If you’re a copywriter or a marketing student, you’ve probably heard of the AIDA formula. The formula was originally created by advertising pioneer E. St. Elmo Lewis in the Nineteenth Century to reflect four stages of selling. In the original and most common version of the formula, the letters stand for the following things.
I’ve been using the formula for decades, but I modified it to reflect some of what we’ve learned about how human beings think and buy. Here’s my version.
Attention. You get attention with your headline. The headline should stop the reader and inspire them to read your copy.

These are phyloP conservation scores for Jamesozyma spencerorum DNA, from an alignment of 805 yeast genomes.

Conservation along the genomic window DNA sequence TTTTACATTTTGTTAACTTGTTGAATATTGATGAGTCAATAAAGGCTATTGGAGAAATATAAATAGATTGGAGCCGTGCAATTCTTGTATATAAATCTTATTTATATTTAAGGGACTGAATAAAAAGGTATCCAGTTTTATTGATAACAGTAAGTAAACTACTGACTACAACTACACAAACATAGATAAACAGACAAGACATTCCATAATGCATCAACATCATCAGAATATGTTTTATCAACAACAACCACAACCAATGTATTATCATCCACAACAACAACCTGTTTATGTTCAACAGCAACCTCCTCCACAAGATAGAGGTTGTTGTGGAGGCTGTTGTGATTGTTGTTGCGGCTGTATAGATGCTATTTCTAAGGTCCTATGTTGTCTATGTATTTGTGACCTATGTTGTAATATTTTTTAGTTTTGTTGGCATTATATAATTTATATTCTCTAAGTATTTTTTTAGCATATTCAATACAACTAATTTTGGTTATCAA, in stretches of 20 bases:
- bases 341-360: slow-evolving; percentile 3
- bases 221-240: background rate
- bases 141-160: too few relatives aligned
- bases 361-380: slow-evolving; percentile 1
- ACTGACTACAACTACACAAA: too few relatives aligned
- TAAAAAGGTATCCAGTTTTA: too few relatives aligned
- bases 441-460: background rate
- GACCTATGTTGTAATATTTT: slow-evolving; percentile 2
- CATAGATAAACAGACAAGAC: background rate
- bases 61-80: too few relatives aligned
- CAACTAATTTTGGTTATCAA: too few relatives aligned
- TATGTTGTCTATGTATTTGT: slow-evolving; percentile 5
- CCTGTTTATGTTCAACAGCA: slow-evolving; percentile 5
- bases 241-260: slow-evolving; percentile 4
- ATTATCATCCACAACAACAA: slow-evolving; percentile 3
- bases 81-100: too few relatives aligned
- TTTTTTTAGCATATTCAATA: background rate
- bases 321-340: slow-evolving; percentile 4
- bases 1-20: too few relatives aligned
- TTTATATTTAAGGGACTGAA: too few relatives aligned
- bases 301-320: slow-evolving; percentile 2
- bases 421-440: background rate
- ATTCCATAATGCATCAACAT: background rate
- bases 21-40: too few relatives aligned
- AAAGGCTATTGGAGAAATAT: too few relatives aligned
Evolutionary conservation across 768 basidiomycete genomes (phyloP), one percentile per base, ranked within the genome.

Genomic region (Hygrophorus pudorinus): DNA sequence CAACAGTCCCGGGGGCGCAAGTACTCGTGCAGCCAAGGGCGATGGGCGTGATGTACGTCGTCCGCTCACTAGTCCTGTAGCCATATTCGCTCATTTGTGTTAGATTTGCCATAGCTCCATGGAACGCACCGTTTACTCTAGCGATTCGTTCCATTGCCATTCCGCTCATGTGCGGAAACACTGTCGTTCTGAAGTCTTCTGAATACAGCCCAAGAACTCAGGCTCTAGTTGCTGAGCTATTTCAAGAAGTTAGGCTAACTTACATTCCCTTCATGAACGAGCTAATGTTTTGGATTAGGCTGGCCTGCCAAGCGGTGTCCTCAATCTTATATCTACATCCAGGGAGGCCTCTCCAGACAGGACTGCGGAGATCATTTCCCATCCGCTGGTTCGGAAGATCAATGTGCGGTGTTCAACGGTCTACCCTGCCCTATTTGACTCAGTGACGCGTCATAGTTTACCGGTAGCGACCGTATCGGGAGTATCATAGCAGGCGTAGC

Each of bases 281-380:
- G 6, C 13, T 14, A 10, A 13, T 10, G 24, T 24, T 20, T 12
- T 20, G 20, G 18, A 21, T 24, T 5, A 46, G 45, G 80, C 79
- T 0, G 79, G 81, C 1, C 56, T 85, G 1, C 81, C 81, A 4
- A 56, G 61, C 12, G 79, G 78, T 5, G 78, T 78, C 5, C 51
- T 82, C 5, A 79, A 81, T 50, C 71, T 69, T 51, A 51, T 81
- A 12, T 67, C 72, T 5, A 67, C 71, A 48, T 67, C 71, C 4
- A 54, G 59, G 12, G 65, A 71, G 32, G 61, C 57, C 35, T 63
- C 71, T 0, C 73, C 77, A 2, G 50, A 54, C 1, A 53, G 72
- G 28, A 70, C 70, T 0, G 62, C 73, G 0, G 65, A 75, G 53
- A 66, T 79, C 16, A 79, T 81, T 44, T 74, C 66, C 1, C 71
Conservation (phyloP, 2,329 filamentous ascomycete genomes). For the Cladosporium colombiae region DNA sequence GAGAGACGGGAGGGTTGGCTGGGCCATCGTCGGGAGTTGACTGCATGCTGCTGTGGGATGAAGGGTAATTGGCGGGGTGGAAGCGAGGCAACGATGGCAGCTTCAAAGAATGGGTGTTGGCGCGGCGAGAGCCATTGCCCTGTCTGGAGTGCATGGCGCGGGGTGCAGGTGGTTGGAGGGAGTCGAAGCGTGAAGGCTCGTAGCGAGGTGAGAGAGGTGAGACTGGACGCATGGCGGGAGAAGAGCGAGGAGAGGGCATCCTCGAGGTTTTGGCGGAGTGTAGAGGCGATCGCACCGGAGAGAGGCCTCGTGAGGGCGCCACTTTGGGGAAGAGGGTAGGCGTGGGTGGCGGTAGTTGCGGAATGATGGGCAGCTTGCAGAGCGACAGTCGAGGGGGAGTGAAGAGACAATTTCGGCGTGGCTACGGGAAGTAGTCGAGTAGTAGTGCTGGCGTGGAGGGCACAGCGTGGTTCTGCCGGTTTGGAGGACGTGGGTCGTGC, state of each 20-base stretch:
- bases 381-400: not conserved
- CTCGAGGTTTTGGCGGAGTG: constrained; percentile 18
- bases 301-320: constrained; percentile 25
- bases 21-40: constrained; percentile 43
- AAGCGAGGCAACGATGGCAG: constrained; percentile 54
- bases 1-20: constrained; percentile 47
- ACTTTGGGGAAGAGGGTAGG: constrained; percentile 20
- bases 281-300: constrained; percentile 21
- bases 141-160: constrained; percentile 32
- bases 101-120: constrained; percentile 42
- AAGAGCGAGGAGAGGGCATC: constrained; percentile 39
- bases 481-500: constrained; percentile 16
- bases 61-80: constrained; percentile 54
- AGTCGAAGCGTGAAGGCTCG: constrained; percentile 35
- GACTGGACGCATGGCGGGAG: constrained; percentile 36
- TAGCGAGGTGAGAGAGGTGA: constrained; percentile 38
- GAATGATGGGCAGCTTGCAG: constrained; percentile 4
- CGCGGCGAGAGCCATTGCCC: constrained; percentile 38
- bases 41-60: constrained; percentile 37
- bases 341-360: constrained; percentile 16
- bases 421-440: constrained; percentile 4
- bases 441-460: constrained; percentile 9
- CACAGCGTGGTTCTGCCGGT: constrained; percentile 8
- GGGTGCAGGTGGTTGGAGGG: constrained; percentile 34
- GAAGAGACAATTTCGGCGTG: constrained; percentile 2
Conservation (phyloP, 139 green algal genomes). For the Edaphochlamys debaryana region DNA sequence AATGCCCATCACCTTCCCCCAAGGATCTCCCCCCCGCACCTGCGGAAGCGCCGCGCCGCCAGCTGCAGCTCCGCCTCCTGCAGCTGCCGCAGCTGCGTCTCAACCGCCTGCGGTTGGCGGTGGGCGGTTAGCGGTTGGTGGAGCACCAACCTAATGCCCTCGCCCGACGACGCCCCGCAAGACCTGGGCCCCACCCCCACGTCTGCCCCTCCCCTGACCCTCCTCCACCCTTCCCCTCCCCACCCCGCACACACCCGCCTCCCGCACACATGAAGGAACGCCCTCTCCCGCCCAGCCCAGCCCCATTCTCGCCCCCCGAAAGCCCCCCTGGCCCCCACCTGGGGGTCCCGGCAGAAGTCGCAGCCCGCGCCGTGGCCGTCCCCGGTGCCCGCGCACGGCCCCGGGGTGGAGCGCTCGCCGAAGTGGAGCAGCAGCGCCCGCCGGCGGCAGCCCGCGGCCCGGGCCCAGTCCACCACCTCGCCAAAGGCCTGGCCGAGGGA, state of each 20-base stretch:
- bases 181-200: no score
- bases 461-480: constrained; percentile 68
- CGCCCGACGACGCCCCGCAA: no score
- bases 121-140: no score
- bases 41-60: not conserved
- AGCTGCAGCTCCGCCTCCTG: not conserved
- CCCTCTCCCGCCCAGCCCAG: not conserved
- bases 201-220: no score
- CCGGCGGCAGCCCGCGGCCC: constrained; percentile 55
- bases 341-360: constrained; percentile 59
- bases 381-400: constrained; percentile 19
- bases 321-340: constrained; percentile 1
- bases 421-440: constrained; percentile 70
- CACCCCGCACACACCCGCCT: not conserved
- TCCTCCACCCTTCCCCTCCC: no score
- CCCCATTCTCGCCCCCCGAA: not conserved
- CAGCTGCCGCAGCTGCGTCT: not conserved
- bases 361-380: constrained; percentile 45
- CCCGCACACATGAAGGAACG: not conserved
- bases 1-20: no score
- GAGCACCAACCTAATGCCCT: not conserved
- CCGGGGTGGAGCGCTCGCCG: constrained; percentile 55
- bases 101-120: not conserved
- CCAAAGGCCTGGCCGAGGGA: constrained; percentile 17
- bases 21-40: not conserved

Involvement. Establish emotional involvement with stories or examples or engagement devices like quizzes.
Data. Support your claims with data. Great copy mixes emotional involvement with facts that support the feelings.
Action. After you’ve made your point emotionally and logically, ask the reader to do something. It might be asking for more information or buying a product or anything you choose. Asking the reader to take a specific action is the best way to increase the odds that they will do it.
AIDA is a copy formula that’s worked for over a century. Use it to make your web pages and marketing copy better.
I believe the “D” stands for Desire – sorry but for mine, that remains the goal. The goal is never data per se. Data is dumb.